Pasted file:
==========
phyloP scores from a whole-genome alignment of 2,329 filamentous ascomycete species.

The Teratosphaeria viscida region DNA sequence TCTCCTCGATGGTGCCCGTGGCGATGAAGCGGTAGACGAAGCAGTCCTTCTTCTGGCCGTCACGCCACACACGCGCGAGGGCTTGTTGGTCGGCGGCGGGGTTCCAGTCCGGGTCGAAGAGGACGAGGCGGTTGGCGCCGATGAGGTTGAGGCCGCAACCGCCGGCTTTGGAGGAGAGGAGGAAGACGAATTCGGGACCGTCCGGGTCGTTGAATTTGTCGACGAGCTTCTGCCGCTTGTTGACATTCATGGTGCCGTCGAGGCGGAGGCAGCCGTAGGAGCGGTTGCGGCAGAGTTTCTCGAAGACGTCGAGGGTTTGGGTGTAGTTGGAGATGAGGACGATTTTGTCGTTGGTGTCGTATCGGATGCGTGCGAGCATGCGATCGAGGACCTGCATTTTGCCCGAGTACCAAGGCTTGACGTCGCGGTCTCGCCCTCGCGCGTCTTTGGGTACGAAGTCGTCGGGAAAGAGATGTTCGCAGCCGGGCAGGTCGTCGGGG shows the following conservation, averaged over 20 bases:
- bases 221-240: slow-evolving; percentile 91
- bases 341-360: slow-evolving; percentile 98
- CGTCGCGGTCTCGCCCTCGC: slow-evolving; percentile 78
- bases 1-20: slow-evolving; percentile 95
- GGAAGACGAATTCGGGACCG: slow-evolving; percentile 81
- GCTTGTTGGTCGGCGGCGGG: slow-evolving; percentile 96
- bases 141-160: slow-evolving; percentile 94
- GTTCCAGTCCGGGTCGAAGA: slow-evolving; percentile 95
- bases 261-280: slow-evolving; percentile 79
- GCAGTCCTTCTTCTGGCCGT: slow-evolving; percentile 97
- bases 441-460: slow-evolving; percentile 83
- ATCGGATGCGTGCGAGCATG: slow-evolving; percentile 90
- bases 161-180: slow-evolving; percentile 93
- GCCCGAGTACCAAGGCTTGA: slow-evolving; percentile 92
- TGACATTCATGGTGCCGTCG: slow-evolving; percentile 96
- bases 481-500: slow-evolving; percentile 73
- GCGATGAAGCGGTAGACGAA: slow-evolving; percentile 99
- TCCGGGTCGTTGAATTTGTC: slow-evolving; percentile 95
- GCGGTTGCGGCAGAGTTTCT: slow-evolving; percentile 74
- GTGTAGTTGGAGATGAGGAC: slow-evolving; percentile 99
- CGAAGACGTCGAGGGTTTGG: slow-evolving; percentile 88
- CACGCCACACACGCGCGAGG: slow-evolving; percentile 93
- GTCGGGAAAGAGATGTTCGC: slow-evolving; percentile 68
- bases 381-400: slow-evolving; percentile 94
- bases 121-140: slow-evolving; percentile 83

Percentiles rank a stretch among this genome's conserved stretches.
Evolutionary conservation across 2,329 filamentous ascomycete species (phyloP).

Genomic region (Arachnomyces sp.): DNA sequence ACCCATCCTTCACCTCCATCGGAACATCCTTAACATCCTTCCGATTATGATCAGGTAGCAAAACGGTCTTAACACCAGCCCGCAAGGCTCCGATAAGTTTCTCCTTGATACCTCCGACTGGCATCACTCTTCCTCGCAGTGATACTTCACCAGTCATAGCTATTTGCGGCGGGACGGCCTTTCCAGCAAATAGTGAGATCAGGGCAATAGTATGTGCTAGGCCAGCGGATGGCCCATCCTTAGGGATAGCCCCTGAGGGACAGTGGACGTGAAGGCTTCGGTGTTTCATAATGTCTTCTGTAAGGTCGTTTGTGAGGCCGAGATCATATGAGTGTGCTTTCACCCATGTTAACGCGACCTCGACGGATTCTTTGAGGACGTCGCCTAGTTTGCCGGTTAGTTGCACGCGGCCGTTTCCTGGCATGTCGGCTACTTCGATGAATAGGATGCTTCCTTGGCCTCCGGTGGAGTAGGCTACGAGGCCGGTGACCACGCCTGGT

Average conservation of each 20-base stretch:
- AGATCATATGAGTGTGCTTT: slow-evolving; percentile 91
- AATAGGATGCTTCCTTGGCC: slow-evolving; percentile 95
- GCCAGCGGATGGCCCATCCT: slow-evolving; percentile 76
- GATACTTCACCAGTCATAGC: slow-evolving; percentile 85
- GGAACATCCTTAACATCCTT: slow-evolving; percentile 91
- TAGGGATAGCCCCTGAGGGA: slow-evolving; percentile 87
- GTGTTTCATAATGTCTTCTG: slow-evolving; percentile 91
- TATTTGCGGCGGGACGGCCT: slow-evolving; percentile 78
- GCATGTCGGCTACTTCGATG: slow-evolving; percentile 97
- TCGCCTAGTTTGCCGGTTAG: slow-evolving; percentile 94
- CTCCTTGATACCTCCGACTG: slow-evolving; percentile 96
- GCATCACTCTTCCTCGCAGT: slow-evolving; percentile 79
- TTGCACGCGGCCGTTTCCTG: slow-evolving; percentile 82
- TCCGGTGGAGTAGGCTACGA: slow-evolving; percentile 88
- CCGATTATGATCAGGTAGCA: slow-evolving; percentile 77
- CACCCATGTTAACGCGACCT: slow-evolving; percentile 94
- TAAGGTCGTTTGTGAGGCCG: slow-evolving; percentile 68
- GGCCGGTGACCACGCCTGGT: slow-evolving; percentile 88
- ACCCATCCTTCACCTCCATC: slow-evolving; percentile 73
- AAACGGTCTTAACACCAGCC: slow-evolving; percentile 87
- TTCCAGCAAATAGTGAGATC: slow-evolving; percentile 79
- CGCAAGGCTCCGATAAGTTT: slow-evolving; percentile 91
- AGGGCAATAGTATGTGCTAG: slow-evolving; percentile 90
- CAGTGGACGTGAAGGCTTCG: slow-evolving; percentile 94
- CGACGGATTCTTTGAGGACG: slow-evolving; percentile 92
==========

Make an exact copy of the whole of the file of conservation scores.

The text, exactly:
phyloP scores from a whole-genome alignment of 2,329 filamentous ascomycete species.

The Teratosphaeria viscida region DNA sequence TCTCCTCGATGGTGCCCGTGGCGATGAAGCGGTAGACGAAGCAGTCCTTCTTCTGGCCGTCACGCCACACACGCGCGAGGGCTTGTTGGTCGGCGGCGGGGTTCCAGTCCGGGTCGAAGAGGACGAGGCGGTTGGCGCCGATGAGGTTGAGGCCGCAACCGCCGGCTTTGGAGGAGAGGAGGAAGACGAATTCGGGACCGTCCGGGTCGTTGAATTTGTCGACGAGCTTCTGCCGCTTGTTGACATTCATGGTGCCGTCGAGGCGGAGGCAGCCGTAGGAGCGGTTGCGGCAGAGTTTCTCGAAGACGTCGAGGGTTTGGGTGTAGTTGGAGATGAGGACGATTTTGTCGTTGGTGTCGTATCGGATGCGTGCGAGCATGCGATCGAGGACCTGCATTTTGCCCGAGTACCAAGGCTTGACGTCGCGGTCTCGCCCTCGCGCGTCTTTGGGTACGAAGTCGTCGGGAAAGAGATGTTCGCAGCCGGGCAGGTCGTCGGGG shows the following conservation, averaged over 20 bases:
- bases 221-240: slow-evolving; percentile 91
- bases 341-360: slow-evolving; percentile 98
- CGTCGCGGTCTCGCCCTCGC: slow-evolving; percentile 78
- bases 1-20: slow-evolving; percentile 95
- GGAAGACGAATTCGGGACCG: slow-evolving; percentile 81
- GCTTGTTGGTCGGCGGCGGG: slow-evolving; percentile 96
- bases 141-160: slow-evolving; percentile 94
- GTTCCAGTCCGGGTCGAAGA: slow-evolving; percentile 95
- bases 261-280: slow-evolving; percentile 79
- GCAGTCCTTCTTCTGGCCGT: slow-evolving; percentile 97
- bases 441-460: slow-evolving; percentile 83
- ATCGGATGCGTGCGAGCATG: slow-evolving; percentile 90
- bases 161-180: slow-evolving; percentile 93
- GCCCGAGTACCAAGGCTTGA: slow-evolving; percentile 92
- TGACATTCATGGTGCCGTCG: slow-evolving; percentile 96
- bases 481-500: slow-evolving; percentile 73
- GCGATGAAGCGGTAGACGAA: slow-evolving; percentile 99
- TCCGGGTCGTTGAATTTGTC: slow-evolving; percentile 95
- GCGGTTGCGGCAGAGTTTCT: slow-evolving; percentile 74
- GTGTAGTTGGAGATGAGGAC: slow-evolving; percentile 99
- CGAAGACGTCGAGGGTTTGG: slow-evolving; percentile 88
- CACGCCACACACGCGCGAGG: slow-evolving; percentile 93
- GTCGGGAAAGAGATGTTCGC: slow-evolving; percentile 68
- bases 381-400: slow-evolving; percentile 94
- bases 121-140: slow-evolving; percentile 83

Percentiles rank a stretch among this genome's conserved stretches.
Evolutionary conservation across 2,329 filamentous ascomycete species (phyloP).

Genomic region (Arachnomyces sp.): DNA sequence ACCCATCCTTCACCTCCATCGGAACATCCTTAACATCCTTCCGATTATGATCAGGTAGCAAAACGGTCTTAACACCAGCCCGCAAGGCTCCGATAAGTTTCTCCTTGATACCTCCGACTGGCATCACTCTTCCTCGCAGTGATACTTCACCAGTCATAGCTATTTGCGGCGGGACGGCCTTTCCAGCAAATAGTGAGATCAGGGCAATAGTATGTGCTAGGCCAGCGGATGGCCCATCCTTAGGGATAGCCCCTGAGGGACAGTGGACGTGAAGGCTTCGGTGTTTCATAATGTCTTCTGTAAGGTCGTTTGTGAGGCCGAGATCATATGAGTGTGCTTTCACCCATGTTAACGCGACCTCGACGGATTCTTTGAGGACGTCGCCTAGTTTGCCGGTTAGTTGCACGCGGCCGTTTCCTGGCATGTCGGCTACTTCGATGAATAGGATGCTTCCTTGGCCTCCGGTGGAGTAGGCTACGAGGCCGGTGACCACGCCTGGT

Average conservation of each 20-base stretch:
- AGATCATATGAGTGTGCTTT: slow-evolving; percentile 91
- AATAGGATGCTTCCTTGGCC: slow-evolving; percentile 95
- GCCAGCGGATGGCCCATCCT: slow-evolving; percentile 76
- GATACTTCACCAGTCATAGC: slow-evolving; percentile 85
- GGAACATCCTTAACATCCTT: slow-evolving; percentile 91
- TAGGGATAGCCCCTGAGGGA: slow-evolving; percentile 87
- GTGTTTCATAATGTCTTCTG: slow-evolving; percentile 91
- TATTTGCGGCGGGACGGCCT: slow-evolving; percentile 78
- GCATGTCGGCTACTTCGATG: slow-evolving; percentile 97
- TCGCCTAGTTTGCCGGTTAG: slow-evolving; percentile 94
- CTCCTTGATACCTCCGACTG: slow-evolving; percentile 96
- GCATCACTCTTCCTCGCAGT: slow-evolving; percentile 79
- TTGCACGCGGCCGTTTCCTG: slow-evolving; percentile 82
- TCCGGTGGAGTAGGCTACGA: slow-evolving; percentile 88
- CCGATTATGATCAGGTAGCA: slow-evolving; percentile 77
- CACCCATGTTAACGCGACCT: slow-evolving; percentile 94
- TAAGGTCGTTTGTGAGGCCG: slow-evolving; percentile 68
- GGCCGGTGACCACGCCTGGT: slow-evolving; percentile 88
- ACCCATCCTTCACCTCCATC: slow-evolving; percentile 73
- AAACGGTCTTAACACCAGCC: slow-evolving; percentile 87
- TTCCAGCAAATAGTGAGATC: slow-evolving; percentile 79
- CGCAAGGCTCCGATAAGTTT: slow-evolving; percentile 91
- AGGGCAATAGTATGTGCTAG: slow-evolving; percentile 90
- CAGTGGACGTGAAGGCTTCG: slow-evolving; percentile 94
- CGACGGATTCTTTGAGGACG: slow-evolving; percentile 92